These measures would be consistent with the recommendations of the legislature's Joint Select Committee on the Implementation of Amendment 64: a 15 percent excise tax on the wholesale value of commercial marijuana, a 15 percent retail sales tax, and an extension of the state's existing 2.9 percent general sales tax to sales of marijuana. Those levels come closest to creating the necessary tax structure although, as the new report from Colorado State University's Colorado Futures Center notes, even then "marijuana tax revenues may not cover the incremental state expenditures related to legalization." We're focused on the legislative debate right now and we're not looking beyond the legislative session at this time.
Amendment 64 proponents told voters that passage of the measure "would result in immediate savings, and it will quickly grow into a major new revenue stream for our state and localities." Citizens must now demand that the industry be held accountable and deliver on promises made. So, let's see if the marijuana industry will back up its campaign promises by supporting this proposed accountability amendment instead of fighting it.
It's important to note that while the legislative session ends Friday, changes can still be made between now and then -- so it's entirely possible that the 10 percent sales tax currently envisioned could be increased to 15 percent, and repeal language could be inserted.
Here's the original version of 13-1318, as well as the Colorado Futures Center report mentioned by Anderson. That's followed by our previous coverage.
Continue for our previous coverage of the Amendment 64 repeal attempt, including draft language and more. Original post, 4:20 p.m. April 29: Last week, proponents of Amendment 64, which allows adults 21 and over in Colorado to use and possess small amounts of marijuana, charged a rival outfit, Smart Colorado, with conceiving an effort to repeal the measure if taxes weren't high enough by its standard -- and while the group denied coming up with the plan, a spokesman admitted to liking it.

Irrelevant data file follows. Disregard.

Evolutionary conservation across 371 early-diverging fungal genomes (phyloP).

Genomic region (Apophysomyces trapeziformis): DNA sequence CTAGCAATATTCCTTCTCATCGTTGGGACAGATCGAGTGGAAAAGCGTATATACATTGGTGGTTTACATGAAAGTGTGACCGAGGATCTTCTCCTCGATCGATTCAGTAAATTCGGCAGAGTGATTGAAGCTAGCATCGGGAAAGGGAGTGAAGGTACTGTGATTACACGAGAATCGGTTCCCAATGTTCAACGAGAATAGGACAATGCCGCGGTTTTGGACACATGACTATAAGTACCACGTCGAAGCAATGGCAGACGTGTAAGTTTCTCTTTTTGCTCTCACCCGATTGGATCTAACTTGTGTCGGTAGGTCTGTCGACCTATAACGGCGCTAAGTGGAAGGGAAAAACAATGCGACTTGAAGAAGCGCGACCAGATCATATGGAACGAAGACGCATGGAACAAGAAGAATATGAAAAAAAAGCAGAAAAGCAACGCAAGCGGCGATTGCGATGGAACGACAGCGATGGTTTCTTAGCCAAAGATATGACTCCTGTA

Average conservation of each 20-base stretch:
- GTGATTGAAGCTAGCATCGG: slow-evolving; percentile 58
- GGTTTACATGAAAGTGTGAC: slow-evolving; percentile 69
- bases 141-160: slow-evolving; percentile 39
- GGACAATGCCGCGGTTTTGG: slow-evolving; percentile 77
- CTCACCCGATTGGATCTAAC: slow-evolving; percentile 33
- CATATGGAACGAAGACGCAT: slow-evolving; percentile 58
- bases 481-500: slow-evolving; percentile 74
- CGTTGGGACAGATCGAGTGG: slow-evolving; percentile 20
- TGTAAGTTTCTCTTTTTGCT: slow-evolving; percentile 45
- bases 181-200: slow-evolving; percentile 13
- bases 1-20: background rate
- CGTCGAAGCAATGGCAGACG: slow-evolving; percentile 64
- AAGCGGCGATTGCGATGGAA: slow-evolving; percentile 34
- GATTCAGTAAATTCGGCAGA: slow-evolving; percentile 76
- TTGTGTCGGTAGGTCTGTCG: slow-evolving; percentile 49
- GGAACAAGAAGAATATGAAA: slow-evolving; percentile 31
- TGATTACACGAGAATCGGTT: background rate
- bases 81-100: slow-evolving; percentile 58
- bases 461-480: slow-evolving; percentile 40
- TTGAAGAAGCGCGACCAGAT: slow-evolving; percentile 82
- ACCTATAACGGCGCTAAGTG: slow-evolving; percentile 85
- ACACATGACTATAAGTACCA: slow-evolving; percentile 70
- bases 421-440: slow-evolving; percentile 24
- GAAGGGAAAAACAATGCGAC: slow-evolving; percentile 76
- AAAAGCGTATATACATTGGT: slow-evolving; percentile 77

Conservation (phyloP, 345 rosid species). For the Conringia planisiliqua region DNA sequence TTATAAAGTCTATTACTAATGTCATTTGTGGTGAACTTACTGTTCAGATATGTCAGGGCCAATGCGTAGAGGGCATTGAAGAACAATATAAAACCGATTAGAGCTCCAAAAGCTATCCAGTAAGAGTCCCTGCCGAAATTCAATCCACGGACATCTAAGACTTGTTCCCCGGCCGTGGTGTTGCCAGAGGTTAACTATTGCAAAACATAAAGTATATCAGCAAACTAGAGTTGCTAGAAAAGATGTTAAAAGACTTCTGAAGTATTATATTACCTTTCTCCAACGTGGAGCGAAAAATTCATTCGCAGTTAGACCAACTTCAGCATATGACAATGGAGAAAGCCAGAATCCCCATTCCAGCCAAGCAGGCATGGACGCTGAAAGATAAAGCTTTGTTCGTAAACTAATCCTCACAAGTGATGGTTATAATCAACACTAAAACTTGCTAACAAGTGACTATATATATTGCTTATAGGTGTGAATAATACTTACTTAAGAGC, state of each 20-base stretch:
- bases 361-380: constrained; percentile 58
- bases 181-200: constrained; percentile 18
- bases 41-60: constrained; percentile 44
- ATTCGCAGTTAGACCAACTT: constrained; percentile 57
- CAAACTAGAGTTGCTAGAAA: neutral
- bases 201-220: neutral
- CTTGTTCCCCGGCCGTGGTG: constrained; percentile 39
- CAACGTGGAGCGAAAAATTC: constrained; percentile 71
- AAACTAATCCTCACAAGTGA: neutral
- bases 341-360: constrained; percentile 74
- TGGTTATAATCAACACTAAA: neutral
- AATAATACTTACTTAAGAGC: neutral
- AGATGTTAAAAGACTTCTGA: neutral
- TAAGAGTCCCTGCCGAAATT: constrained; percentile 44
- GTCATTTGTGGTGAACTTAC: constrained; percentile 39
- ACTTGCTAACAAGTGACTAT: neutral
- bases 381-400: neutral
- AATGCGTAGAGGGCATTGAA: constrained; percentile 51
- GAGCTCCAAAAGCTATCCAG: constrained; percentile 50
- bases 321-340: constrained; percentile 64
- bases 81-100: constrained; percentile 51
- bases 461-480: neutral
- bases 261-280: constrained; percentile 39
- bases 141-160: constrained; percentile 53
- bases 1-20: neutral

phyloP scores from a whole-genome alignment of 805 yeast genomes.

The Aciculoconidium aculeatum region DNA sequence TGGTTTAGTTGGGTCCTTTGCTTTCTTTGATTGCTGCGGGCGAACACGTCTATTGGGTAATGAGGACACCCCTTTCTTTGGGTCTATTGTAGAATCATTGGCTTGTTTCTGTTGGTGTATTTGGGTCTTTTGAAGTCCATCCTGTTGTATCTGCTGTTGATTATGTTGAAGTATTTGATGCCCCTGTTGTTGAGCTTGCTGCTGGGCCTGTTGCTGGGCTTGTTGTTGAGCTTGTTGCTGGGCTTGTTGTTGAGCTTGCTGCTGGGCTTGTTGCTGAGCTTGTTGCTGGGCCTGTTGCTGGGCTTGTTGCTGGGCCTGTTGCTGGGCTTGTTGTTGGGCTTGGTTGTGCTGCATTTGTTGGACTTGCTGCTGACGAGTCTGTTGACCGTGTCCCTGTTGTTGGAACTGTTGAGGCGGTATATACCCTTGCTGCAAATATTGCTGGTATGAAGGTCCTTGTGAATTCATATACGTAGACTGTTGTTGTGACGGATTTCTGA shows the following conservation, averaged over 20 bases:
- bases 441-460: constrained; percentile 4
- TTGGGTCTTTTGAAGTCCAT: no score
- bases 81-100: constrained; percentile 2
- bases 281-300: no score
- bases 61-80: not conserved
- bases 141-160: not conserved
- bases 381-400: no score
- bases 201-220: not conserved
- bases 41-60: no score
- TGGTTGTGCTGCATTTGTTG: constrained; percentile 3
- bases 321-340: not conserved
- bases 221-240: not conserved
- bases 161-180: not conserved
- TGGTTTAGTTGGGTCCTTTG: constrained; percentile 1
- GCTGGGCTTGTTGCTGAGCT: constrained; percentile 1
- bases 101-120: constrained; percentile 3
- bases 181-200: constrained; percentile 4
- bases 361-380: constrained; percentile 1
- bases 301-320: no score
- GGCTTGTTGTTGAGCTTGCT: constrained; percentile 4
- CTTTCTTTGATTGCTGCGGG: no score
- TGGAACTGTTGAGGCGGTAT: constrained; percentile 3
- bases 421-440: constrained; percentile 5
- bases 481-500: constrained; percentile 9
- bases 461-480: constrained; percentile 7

Now, with the tax still up in the air, A64 backers have gotten a copy of the repeal language (read it below), with a lawyer deeming it unconstitutional.
"According to lawmakers at the State Capitol, Smart Colorado has been floating the idea of referring a measure to voters that would repeal Amendment 64 if a special sales tax of 15 percent does not pass," A64's Mason Tvert told us on Friday. "This amounts to extortion of the voters. They're being told they must approve a higher tax level proposed by legislators or otherwise the constitutional amendment they adopted in November would be repealed."
Tvert favors a 10 percent sales tax rate, which he believes would collect more than enough revenue to cover the cost of regulatory enforcement.
Eric Anderson, a Smart Colorado spokesman, responded to Tvert's allegations with a statement via e-mail. After attributing the repeal concept to unnamed lawmakers, not his organization, he wrote: